The coordinated Portfolio Investment Survey Guide is provided to assist balance of payments compilers in the conduct of an internationally coordinated survey of security holdings being conducted under the auspices of the IMF with reference to year-end 1997. The Guide has two main purposes: to set out the objectives of the Coordinated Survey; and to provide practical advice on how to prepare, organize, and conduct a national survey. The appendices include three model survey forms, a glossary of security terms, a listing of the major security databases that national compilers may find useful in their work, and a method for reconciling security position and transactions data.
A companion document to the fifth edition of the Balance of Payments Manual, the Balance of Payments Compilation Guide shows how the conceptual framework described in the Manual may be implemented in practice. The primary purpose of the Guide is to provide practical guidance for using sources and methods to compile statistics on the balance of payments and the international investment position. the Guide is designed to assist balance of payments compilers and statisticians in understanding the relative strengths and weaknesses of various approaches. The material reflects the emergence of new data sources and adaptations in the application of statistical methodologies to changing circumstances. Discussed in the Guide are all of the tasks that a BOP compiler normally performs. Appendices contain a set of model BOP questionnaires and a set of model BOP publication tables. Relationships between the balance of payments statistics and relevant aspects of national accounts are covered as well.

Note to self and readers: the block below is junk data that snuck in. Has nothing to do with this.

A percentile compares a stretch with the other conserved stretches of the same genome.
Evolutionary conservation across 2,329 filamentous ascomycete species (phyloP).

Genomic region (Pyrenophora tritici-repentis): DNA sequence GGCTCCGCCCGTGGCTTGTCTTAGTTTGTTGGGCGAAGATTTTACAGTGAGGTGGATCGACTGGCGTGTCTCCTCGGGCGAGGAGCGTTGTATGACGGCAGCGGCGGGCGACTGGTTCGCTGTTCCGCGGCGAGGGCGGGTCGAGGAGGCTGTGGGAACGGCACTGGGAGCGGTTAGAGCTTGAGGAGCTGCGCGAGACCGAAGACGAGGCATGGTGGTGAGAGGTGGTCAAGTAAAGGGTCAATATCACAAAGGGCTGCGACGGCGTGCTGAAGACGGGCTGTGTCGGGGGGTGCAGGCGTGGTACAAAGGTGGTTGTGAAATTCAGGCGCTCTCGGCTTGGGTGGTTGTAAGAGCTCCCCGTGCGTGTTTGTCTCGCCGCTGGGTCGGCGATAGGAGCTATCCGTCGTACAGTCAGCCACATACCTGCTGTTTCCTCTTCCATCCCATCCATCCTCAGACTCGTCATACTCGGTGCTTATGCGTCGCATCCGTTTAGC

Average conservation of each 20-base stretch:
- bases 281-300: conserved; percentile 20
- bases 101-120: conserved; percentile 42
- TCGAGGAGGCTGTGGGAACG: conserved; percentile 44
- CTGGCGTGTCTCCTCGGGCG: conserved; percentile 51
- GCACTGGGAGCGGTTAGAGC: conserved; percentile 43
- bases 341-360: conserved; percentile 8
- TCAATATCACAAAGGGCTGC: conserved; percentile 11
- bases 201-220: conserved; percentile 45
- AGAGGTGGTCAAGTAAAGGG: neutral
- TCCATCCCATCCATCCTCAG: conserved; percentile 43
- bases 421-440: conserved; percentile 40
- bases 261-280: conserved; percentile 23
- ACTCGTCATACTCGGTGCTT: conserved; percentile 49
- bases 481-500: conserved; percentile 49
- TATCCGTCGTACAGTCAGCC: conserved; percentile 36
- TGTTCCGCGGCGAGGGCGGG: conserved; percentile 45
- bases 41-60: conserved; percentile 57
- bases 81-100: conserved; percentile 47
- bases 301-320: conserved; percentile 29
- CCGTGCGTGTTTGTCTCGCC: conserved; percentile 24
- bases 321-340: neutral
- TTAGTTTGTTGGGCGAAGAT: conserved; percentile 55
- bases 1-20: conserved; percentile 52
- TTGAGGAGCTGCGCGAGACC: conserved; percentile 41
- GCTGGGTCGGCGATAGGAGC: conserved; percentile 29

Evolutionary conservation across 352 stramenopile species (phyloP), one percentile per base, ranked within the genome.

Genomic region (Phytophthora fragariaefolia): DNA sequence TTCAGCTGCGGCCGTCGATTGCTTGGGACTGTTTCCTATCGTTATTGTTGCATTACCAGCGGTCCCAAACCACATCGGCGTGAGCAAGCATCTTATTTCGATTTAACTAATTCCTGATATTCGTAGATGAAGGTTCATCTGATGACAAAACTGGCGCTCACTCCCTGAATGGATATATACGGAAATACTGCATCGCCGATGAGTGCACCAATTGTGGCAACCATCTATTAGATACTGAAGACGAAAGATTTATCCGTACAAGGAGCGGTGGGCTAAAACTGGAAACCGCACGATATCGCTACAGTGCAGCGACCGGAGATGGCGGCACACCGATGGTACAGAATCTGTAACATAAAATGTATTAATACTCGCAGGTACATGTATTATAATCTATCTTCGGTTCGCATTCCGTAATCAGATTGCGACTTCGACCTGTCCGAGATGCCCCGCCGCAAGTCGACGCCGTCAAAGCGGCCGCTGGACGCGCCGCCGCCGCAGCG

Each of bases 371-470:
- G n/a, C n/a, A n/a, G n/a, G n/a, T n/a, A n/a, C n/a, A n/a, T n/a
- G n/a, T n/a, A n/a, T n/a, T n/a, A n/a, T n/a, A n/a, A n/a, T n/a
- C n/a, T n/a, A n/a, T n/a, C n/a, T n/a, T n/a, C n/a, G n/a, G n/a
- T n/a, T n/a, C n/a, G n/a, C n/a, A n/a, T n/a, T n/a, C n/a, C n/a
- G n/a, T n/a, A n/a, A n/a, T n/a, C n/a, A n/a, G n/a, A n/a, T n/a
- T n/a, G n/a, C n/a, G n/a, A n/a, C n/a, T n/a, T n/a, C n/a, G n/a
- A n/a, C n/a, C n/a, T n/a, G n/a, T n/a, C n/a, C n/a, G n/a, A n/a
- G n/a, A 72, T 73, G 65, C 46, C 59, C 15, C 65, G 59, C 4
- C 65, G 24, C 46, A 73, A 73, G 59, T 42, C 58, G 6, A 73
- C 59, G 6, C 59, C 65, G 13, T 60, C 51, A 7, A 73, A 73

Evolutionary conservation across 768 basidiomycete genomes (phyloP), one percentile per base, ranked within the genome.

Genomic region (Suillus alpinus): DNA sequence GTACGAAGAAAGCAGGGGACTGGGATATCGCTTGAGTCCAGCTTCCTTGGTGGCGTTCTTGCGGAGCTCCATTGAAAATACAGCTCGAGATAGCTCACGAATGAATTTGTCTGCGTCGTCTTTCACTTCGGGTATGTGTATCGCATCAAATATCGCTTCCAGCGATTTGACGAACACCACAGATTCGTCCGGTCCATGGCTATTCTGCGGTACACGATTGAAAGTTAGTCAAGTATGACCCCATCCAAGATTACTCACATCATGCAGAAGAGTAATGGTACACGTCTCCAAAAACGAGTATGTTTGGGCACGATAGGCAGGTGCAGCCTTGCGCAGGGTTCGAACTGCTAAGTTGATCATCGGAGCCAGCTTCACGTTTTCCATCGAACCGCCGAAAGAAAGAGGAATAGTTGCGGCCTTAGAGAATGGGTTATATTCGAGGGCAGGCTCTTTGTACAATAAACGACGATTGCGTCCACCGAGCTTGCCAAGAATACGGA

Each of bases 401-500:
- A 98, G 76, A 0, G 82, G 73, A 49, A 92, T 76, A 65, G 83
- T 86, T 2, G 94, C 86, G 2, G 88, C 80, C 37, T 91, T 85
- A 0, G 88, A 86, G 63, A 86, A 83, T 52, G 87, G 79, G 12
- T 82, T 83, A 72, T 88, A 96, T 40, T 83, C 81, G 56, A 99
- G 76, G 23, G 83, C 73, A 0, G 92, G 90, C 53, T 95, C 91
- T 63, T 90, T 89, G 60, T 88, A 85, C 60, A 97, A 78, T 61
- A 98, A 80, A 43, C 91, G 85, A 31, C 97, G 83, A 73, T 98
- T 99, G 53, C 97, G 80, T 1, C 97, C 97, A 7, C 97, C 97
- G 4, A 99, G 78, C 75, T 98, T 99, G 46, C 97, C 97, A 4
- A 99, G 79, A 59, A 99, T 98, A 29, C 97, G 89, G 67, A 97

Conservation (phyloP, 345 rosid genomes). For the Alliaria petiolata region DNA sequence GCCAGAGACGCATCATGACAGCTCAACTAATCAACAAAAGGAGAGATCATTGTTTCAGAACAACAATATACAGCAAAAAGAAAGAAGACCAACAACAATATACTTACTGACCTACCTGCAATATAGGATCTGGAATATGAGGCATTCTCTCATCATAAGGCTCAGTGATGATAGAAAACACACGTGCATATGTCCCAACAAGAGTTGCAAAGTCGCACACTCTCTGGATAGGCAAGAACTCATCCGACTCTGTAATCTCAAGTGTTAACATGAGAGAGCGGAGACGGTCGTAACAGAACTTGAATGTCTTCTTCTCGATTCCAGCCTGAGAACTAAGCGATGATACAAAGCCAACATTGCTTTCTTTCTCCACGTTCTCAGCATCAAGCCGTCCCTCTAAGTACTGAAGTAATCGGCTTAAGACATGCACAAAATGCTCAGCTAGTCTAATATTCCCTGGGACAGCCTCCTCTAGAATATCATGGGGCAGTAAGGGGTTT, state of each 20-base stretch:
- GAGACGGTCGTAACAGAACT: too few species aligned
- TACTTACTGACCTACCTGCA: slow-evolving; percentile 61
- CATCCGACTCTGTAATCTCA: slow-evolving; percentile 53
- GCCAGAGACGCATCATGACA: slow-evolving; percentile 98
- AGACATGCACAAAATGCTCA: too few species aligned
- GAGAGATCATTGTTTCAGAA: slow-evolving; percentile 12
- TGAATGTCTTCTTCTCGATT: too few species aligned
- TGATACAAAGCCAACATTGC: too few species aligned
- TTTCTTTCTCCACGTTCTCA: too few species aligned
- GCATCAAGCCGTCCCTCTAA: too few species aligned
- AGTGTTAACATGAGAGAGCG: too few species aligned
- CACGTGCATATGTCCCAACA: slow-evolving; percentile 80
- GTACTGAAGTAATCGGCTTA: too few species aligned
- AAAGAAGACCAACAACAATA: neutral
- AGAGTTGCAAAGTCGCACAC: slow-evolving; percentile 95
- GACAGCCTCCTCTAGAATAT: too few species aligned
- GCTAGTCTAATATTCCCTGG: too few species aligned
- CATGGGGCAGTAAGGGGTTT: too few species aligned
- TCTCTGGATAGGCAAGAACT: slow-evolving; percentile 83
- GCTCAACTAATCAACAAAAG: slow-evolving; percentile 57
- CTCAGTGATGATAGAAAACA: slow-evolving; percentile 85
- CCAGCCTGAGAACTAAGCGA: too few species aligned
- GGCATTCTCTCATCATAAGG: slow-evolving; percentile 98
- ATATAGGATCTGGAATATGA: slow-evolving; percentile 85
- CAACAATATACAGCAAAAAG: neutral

This report focuses on the ways in which stock data enter into the analysis of the flow of external resources between creditor and debtor countries. It describes key terms and the various debt classification systems; outlines methodologies for reconciling differences in debt stocks and debt flows; compares and contrasts the debt and debt-related data systems of the IMF, the OECD, and the World Bank; provides two case studies on data analysis problems and examples of debt restructuring; and outlines the conclusions of the International Working Group on External Debt Statistics.
The Report evaluates statistical practices relating to the measurement of international capital flows. In particular, the principal sources of statistical descrepancies in the component categories of the capital account in the global balance of payments are addressed.
The Background Papers gathers together a number of studies that were prepared as research to the final report. Although not a part of the report itself, these papers provide detail on a number of issues grouped together here by general topic; data sources and methodology, direct investment, portfolio investment, international banking statistics, and other capital flows.
Sponsored by the IMF's Statistics Department and edited by Vicente Galbis, this volume contributes to the international discussion that resulted in the UN's "A System of National Accounts, 1993." Experts from the IMF, UN, OECD, EC, and statistical institutions examine issues pertaining to external sector transactions, public sector accounts, and financial flows and balances.